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A honey of a deal led Sue Bee to Bladen County

By Erin Smith

A farmers cooperative was searching for a place to locate a honey processing plant. A shell building in the Elizabethtown Industrial Park offered 400,000 square feet with no flooring installed.

“They basically found a blank canvass,” said Bladen County Economic Development Director Chuck Heustess.

At the time, the plant was located in Waycross, Georgia, but the facility needed a lot of work. The building in the Elizabethtown Industrial Park provided both the space needed as well as the ability to expand and grow in the future. Heustess said the current building can be expanded to add an additional 120,000 square feet.

The Bladen County Committee of 100 constructed the shell building at a cost of $380,000. Sue Bee Honey was able to take the shell building and complete it to their specifications and needs.

Sue Bee Plant Manager Dale Broeker said there are seven full-time employees at the plant. He said the facility is state of the art. “Everything is run by computer,” said Broeker.

The honey,which is processed at the Elizabethtown facility is utilized in such commercial products as candy, cereals, Arizona tea, and sauces such as those used by Chick-fil-A, McDonald’s and other stores. The honey you find on grocery store shelves comes from a different plant.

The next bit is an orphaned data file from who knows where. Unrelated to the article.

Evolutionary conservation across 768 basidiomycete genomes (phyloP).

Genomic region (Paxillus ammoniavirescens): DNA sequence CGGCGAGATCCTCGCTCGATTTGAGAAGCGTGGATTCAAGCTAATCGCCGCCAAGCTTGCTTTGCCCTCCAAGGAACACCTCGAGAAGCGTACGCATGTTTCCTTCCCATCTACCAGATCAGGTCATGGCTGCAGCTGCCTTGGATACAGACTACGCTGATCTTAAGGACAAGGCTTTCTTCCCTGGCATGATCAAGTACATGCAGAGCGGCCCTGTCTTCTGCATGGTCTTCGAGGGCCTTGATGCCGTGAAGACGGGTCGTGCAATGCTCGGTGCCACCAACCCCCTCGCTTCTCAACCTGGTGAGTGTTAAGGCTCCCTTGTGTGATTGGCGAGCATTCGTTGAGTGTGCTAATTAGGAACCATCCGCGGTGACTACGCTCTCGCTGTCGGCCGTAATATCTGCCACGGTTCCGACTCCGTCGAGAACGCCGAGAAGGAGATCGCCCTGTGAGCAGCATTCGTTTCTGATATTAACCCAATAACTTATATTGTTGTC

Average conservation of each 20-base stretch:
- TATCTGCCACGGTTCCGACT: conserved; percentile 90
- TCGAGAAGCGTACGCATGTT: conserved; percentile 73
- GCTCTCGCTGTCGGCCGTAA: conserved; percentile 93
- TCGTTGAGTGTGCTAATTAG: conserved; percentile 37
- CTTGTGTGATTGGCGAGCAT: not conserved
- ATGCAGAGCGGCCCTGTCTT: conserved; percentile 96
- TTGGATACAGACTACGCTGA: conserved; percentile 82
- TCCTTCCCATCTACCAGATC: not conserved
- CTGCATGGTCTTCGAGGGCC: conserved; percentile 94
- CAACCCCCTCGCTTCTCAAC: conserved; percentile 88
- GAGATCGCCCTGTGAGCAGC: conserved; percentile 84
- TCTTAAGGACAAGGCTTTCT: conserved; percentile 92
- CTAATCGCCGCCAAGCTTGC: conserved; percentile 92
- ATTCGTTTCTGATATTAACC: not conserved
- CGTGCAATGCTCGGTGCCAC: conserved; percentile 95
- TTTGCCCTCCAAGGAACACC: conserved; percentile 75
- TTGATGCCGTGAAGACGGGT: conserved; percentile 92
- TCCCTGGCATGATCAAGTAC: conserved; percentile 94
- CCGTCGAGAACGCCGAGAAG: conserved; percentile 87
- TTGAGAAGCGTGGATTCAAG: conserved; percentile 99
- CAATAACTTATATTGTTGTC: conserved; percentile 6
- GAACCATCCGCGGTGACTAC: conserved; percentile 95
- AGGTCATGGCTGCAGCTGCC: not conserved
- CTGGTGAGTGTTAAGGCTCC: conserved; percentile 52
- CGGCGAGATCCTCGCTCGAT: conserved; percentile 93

Sue Bee Honey is headquartered in Sioux City, Iowa, and is operated by the Sioux Honey Association. The Sioux Honey Association began in 1921 with five beekeepers who came together to market their products. Today, the Sioux Honey Association consists of 300 beekeepers and the cooperative has become an international company.

The Elizabethtown plant receives honey from around the world for processing. Some of the countries shipping honey to the plant include Argentina, Vietnam, India, Mexico, Canada, and Ukraine. The honey arrives in 55 gallon barrels to be processed and shipped in bulk to the customer.

Each shipment of honey must pass strict testing for color and moisture content. The color and flavor of honey can be impacted by the types of flowers and plants the bees are visiting, said Broeker. The test samples must be kept for two years. Once the honey passes the quality control tests, it can then be processed.

The honey arrives packed in a 55 gallon barrel. The lid is removed from the barrel and it is placed in the melter (oven) and heated to 120 degrees until it is the consistency of water. The honey is then pumped from the melters to the settling tanks where it is allowed to set. Broeker said wax will rise to the top and it is removed and things such as bee parts will settle to the bottom of the tank and are removed.

The honey is then pumped to another set of tanks where diatomaceous earth is added to the mixture and the honey is heated to 180 degrees. Once the honey reaches the desired temperature it is then filtered to remove the diatomaceous earth and other particles not removed in the settling process. Once the honey has been filtered, it is then pumped into either five gallon buckets or larger containers, sealed, and shipped to the customer.

Some of the customers served by the Elizabethtown plant include Golden State Foods, Arizona Tea, General Mills, Sara Lee and Smuckers.

Broeker said, on average, the United States consumes about 4 million pounds of honey per year. US beekeepers only produce about half of that amount, he said.

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